Oil slips on Covid-19, US election fears
Brent crude falls as Opec+ expected to retain output cuts
Tokyo — US oil fell nearly 2% on Friday as new lockdowns in Europe to contain the spread of the coronavirus disease raised questions about the outlook for crude demand, while markets remained on edge over the drawn-out vote counting in the US election.
West Texas Intermediate was down 73c, or 1.9%, at $38.06 a barrel at 2.32am GMT, after dropping 0.9% on Thursday. Brent crude was off 72c, or 1.8%, at $40.21, having fallen 0.7% in the previous session. Still, the contracts are heading for their first weekly gain in four.
Italy recorded its highest daily number infections on Thursday and cases surged at least 120,276 in the US, the second consecutive daily record as the outbreak spreads across the country.
“The situation is likely to get worse as the weather gets colder, with the threat of European-style lockdowns looming on the horizon,” said Bob Yawger, director of energy futures at Mizuho Securities in New York.
The EU’s executive commission also cut its economic forecast and predicted the bloc would not see a rebound to pre-virus levels until 2023.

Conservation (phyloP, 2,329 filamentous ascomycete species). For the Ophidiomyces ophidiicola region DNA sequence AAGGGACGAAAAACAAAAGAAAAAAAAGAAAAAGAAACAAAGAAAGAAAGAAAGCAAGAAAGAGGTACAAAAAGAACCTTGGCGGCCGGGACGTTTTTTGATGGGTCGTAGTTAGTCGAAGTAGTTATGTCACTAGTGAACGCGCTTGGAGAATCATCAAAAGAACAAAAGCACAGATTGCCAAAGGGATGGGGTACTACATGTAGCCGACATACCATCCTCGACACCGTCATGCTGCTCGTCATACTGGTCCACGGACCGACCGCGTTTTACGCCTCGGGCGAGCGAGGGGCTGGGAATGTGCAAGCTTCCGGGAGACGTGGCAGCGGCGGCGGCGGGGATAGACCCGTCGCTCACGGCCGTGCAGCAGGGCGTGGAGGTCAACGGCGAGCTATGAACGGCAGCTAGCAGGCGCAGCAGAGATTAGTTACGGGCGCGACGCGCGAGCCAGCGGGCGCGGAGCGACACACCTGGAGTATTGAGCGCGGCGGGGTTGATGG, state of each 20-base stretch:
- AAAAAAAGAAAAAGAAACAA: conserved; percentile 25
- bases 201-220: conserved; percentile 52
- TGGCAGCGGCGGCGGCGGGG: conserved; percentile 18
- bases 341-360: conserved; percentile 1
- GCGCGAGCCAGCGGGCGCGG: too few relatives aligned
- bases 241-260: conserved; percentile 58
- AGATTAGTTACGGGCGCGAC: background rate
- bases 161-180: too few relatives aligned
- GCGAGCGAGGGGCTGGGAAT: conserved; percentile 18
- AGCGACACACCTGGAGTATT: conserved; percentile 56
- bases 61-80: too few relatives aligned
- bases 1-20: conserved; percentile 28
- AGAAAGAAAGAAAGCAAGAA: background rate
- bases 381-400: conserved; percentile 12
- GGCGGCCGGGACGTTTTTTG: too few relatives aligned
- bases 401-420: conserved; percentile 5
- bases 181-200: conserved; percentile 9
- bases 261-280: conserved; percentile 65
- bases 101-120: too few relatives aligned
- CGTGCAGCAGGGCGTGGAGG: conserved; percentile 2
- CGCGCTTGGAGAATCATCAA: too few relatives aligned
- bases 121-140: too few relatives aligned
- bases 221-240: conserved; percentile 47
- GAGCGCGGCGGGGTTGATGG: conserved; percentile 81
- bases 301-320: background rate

Vote counting and trends from the US election point to the Republicans retaining control of the Senate, while Democrats are expected to take a slimmed majority in the House of Representatives, dashing hopes for a large stimulus package, another factor weighing on oil.
President Donald Trump, without providing evidence, late on Thursday said he would win the election if “legal” votes were counted, the latest effort to cast doubt on counting now heading for a third day.
“The most critical questions for oil are how quickly a Covid-19 vaccine is widely available, whether a US stimulus deal can be achieved in a fractious and uncertain political environment, and how Opec will respond to demand concerns,” said Stephen Innes, chief global market strategist at Axi.
Opec and allies including Russia, a group known as Opec+, are expected to delay bringing back 2-million barrels per day of supply in January, given the decline in demand from new Covid-19 lockdowns.
Providing some support for the market, US inventories of crude oil plunged last week, though much of the fall was attributed to production being shut down as another hurricane swept through the Gulf of Mexico.
Stockpiles fell by 8-million barrels in the week to October 30, against analyst expectations of a rise of nearly 900,000 barrels.
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